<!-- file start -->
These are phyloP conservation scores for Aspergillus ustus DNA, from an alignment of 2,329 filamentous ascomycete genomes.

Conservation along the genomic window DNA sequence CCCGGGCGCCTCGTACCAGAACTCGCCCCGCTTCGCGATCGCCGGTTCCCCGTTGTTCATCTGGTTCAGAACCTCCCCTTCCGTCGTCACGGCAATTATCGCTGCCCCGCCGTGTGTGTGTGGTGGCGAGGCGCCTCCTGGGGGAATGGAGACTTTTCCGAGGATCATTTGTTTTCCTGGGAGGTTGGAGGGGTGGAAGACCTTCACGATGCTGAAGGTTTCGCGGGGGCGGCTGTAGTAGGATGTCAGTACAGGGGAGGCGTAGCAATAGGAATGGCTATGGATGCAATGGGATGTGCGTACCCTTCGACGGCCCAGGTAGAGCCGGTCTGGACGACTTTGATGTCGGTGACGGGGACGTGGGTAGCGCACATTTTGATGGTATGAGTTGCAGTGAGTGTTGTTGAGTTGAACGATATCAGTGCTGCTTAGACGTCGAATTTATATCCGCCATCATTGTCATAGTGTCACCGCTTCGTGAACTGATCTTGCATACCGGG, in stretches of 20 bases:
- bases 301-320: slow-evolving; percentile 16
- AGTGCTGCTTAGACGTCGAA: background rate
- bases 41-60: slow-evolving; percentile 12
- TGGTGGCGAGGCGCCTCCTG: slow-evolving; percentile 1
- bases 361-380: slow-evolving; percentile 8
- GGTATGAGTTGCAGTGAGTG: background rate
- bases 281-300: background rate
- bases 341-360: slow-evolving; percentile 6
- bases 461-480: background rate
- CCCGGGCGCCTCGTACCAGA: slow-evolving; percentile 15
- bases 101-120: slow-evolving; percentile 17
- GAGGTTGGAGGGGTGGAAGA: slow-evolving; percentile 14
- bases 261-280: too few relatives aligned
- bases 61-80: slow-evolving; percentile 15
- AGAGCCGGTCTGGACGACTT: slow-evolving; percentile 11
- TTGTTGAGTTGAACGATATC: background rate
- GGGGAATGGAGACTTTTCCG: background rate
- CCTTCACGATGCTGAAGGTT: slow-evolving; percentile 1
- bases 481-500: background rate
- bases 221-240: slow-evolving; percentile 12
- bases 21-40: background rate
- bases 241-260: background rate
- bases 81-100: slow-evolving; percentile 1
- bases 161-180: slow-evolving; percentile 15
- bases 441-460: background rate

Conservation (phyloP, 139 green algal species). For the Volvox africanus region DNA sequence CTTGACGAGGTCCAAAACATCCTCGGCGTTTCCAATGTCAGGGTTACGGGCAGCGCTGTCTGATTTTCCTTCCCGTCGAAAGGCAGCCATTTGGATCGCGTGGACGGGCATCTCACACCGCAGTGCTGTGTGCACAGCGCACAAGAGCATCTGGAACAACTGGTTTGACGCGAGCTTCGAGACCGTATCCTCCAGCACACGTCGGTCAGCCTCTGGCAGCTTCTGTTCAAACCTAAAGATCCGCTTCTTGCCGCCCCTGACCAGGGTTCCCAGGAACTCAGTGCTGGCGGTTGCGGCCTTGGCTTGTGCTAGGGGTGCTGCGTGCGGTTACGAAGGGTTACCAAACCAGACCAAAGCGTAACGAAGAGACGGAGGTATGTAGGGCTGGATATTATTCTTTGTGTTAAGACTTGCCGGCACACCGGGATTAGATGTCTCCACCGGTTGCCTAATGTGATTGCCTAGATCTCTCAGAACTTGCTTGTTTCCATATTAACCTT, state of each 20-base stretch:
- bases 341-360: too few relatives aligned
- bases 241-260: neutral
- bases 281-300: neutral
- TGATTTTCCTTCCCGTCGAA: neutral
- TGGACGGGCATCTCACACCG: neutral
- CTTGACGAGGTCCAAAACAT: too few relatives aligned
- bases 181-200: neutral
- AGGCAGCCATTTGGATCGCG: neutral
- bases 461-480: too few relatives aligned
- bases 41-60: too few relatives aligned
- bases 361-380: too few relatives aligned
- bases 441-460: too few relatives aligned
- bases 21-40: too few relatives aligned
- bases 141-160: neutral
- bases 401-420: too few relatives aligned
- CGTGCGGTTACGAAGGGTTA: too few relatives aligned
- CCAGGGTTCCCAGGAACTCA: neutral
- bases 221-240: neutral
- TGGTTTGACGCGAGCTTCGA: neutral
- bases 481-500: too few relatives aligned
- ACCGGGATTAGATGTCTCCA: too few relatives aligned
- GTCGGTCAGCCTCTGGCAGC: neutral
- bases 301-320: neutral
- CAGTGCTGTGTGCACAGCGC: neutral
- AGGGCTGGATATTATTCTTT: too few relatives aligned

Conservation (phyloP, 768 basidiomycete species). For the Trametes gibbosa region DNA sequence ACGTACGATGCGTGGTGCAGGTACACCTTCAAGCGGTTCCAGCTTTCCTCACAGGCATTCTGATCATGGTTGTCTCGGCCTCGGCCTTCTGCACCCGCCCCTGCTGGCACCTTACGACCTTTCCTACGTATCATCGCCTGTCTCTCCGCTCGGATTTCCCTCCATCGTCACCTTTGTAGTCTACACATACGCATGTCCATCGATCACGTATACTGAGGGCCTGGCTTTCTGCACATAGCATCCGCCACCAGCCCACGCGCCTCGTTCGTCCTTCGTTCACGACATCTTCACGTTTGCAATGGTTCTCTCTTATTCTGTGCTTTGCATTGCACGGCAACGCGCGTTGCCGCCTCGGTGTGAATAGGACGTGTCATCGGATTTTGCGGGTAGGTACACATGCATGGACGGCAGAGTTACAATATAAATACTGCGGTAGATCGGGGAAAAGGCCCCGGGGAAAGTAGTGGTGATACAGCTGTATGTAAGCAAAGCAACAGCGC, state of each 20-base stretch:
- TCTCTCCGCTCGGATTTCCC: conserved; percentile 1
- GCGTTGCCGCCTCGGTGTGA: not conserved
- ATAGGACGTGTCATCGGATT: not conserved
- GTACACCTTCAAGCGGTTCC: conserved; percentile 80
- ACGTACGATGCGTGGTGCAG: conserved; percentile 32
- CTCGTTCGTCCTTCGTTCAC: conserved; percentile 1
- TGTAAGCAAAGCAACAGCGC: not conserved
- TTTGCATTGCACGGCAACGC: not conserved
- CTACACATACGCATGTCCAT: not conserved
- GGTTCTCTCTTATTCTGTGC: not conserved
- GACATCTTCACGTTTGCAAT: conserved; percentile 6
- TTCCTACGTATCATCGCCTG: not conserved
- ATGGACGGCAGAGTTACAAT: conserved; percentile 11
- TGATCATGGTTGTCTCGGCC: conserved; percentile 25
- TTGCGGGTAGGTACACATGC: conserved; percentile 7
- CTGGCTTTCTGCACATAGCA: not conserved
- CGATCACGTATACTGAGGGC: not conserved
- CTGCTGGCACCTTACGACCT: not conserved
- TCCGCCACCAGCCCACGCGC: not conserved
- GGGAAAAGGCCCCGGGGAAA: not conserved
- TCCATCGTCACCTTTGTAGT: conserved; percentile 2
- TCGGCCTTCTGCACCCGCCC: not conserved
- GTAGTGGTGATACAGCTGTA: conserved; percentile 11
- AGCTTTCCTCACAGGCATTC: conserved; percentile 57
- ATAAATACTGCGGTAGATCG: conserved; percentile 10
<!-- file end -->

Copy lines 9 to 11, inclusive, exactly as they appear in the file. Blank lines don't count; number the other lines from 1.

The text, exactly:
- bases 281-300: background rate
- bases 341-360: slow-evolving; percentile 6
- bases 461-480: background rate